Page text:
13. Notarize your application package
<bundle_id> is the "Bundle Identifier" that you entered in Standalone Application Settings/Mac/Bundle Identifier. It's the reverse URL format that specifies your app. For example: "com.<your_domain>.<your_app_name>"
<username> is your Apple Developer ID, the email (typically) that you use to log into developer.apple.com For example: "[email protected]".
xcrun altool --notarize-app -f <path_to_app_pkg_file> --primary-bundle-id <bundle_id> --verbose -u <username>
When it asks for the password, give it the app-specific password you just created (or stored and are re-using).
Assuming all is well, after many many minutes of waiting for Terminal to provide any kind of response (be patient) your app will get completely uploaded and assigned a RequestUUID.
RequestUUID = 55f6d3f4-519b-4223-85af-3290fe2709a5
After that your app goes into some gigantic machine at Apple and gets analyzed until the machine emails you a result. In my case for my first upload:
The Mac software that you uploaded was not notarized. Please review the notarization log with Xcode or altool, address the issues it shows, and upload your software again.
Bundle Identifier: com.mycompany.myapp
Request Identifier: 55f6d3f4-519b-4223-85af-3290fe2709a5
14. Notarization Info and Status
Once Terminal is done with xcrun altool, check the status of the notarization.
xcrun altool --notarization-info <RequestUUID> -u <username>
Enter your app-specific password when requested. The result will include a really log obscure URL, LogFileURL, and by going to that URL you'll see the list of everything that needs to be corrected before your app can be notarized (or that your app was successfully notarized).
15. Staple the Ticket to Your Distribution
Once you have notarized your .pkg, you must staple the ticket, that got stored in a temp directory on your Mac, to the .pkg file that the customer downloads.
sudo xcrun stapler staple <path_to_app_pkg_file>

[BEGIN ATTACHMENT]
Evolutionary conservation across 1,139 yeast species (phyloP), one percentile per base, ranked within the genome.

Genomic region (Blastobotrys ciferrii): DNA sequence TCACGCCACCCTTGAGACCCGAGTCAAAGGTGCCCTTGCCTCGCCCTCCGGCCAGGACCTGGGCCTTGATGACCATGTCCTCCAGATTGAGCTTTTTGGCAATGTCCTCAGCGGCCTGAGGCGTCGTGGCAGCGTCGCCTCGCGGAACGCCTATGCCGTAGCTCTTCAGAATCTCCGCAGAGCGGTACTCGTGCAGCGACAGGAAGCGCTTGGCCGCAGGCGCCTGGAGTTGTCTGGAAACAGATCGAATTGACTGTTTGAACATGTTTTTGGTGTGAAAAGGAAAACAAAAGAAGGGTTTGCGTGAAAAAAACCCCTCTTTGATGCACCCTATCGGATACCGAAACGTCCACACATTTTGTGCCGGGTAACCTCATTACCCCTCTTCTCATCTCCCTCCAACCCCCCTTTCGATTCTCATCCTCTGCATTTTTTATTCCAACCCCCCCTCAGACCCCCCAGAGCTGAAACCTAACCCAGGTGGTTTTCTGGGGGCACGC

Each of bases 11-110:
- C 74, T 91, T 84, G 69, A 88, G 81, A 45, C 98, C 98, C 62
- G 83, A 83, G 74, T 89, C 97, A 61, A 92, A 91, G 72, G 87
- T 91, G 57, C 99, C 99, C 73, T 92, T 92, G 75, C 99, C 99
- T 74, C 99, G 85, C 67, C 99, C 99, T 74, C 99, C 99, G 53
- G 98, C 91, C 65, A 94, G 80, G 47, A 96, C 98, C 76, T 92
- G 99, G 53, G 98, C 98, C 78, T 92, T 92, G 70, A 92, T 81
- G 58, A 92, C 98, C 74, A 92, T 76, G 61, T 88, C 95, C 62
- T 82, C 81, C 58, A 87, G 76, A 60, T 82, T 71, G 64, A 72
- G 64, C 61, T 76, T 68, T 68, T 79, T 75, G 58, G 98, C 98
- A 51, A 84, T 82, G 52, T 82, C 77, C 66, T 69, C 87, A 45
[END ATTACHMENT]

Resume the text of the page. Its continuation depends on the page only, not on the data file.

16. Verify Staple worked
Last but not least, make sure the staple actually worked. Your Mac must be connected to the internet for validate to work.
sudo xcrun stapler validate --verbose <path_to_app_pkg_file>
17. Useful URLs
macOS Code Signing in Depth: https://developer.apple.com/library/archive/technotes/tn2206/_index.html
Notarizing Your App Before Distribution: https://developer.apple.com/documentation/security/notarizing_your_app_before_distribution?language=objc#3087730
Customizing the Notarization Workflow: https://developer.apple.com/documentation/security/notarizing_your_app_before_distribution/customizing_the_notarization_workflow?language=objc
Resolving Common Notarization Issues: https://developer.apple.com/documentation/security/notarizing_your_app_before_distribution/resolving_common_notarization_issues?language=objc
Troubleshooting Failed Signature Verification: https://developer.apple.com/library/archive/technotes/tn2318/_index.html
Entitlements Troubleshooting: https://developer.apple.com/library/archive/technotes/tn2415/_index.html Note, my example doesn't have entitlements but it is possible that yours might need entitlements after runtime hardening. The exceptions you might need after hardening can be seen at: https://help.apple.com/xcode/mac/current/#/devf87a2ac8f
18. Feedback, Corrections, Improvements
There are libraries that LiveCode adds other than the ones I discuss; revsecurity.dylib and tsNet.bundle. If your app includes other libraries, please let me know what they are, where they are in the app package (for example: "Go to Show Package Contents / Contents / MacOS / Externals / tsNet.bundle"), and anything you did or didn't have to do to make them work with the notarization process. I'll add your information to this lesson.
I have been told that LiveCode libraries should be moved into a folder you would create at: "Contents / Frameworks /" but it has been my experience that moving them from where LiveCode puts libraries to this new location is not required. Perhaps that will change in the future.